Have you ever gazed upon a giant oak tree? These majestic trees can grow as high as 21m and as wide as 3m! In fact, the tallest oak tree ever recorded was a whopping 44m high! Their branches extend for many metres, shading the earth from the hot sun in Summer and shedding their colourful leaves in the Autumn. It is interesting to note that the grandiose oak tree started life on earth as a tiny seed.
The giant tap root system was the first part of the tree to emerge at germination - tiny at first, but continually expanding. It is from this giant tap root system that the magnificent oak tree receives all the water and nutrients that it needs to grow and develop to its full potential!
Cindy Glass, Owner and Co-Founder of Step Up Education Centres says, “In much the same way, children develop the ability to communicate and learn through the ‘tap root system’ of language - the first learning to ‘emerge’ in a young child. Language is the tap root of learning! All school subjects, including Maths, Science and Technologies, receive their ‘nutrients’ and guidance from LANGUAGE!”
She explains that prioritising language development in children will ensure that they can effectively navigate all learning areas. “Reading, spelling, listening skills, writing, speaking and comprehension are essential tools for successful learning. If your child is struggling with comprehension skills (the ability to understand what they are reading or being asked to do), for example, they will struggle in all areas of learning.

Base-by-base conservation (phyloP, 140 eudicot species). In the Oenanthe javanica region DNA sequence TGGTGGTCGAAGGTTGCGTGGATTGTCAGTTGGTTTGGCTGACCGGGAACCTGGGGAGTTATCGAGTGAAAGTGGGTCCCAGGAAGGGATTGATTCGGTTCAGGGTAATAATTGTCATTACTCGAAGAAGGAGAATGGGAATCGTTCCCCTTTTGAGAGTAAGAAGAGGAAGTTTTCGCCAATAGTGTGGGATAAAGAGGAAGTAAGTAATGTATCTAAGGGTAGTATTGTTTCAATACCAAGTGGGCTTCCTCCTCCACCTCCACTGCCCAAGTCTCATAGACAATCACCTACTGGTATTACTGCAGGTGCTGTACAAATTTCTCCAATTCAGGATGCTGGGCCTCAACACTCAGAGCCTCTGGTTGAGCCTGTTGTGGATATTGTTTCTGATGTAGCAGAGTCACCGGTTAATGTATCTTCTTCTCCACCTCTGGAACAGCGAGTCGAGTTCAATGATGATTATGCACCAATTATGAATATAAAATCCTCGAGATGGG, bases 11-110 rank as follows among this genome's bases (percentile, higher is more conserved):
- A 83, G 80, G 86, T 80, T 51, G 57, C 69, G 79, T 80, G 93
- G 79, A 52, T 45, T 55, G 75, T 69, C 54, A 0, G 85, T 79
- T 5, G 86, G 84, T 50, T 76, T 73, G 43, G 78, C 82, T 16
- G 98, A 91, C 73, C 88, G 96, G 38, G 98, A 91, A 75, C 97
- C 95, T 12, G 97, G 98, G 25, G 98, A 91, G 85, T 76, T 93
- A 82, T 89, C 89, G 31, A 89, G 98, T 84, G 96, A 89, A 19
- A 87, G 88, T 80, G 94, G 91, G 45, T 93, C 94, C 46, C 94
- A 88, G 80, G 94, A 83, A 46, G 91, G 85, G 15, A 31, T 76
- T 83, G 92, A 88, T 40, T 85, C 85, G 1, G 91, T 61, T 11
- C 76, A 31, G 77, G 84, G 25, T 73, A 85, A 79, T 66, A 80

Just like the giant oak tree would not be able to reach its full potential without a solid tap root system, so your child would not be able to achieve learning success without developing skills in language, and particularly in comprehension of language.”
So, how can you assist your child in developing a strong language tap root so that they can grow and develop to their full learning potential? Cindy provides the following tips:
Set the tone for learning in your home: It is important to remember that your children are learning from you, their first teacher. As best as you can, model language as an effective tool of communication. Encourage your children to use WORDS to express how they feel and what they want you to know. Avoid the use of baby-language and slang.
READ, read, read: Create an environment that encourages reading. Younger children love being read to. Older children will choose to read if they see that you are reading and enjoying it!
Develop comprehension skills: Ask questions and listen to answers, without judgement. Children who fear your reaction to their answers will shut down and avoid having conversations that might trigger a negative reaction from you. Show interest in what they are reading or doing. Ask: Who…? What…? How…? Tell me more. Why do you think…? Can you describe…? This strategy has an added bonus – an opportunity to spend quality time connecting with your child!
Limit time on devices or in front of the TV: Activities on devices do not require much thought and even less language skills. Children can spend many hours in mindless activities that can be equated to pollution in their ‘soil’. Roots cannot grow effectively in polluted soil.
“LANGUAGE is the tap root of all learning. Make it your priority to assist your children in mastering these learning-essential skills,” Cindy concludes.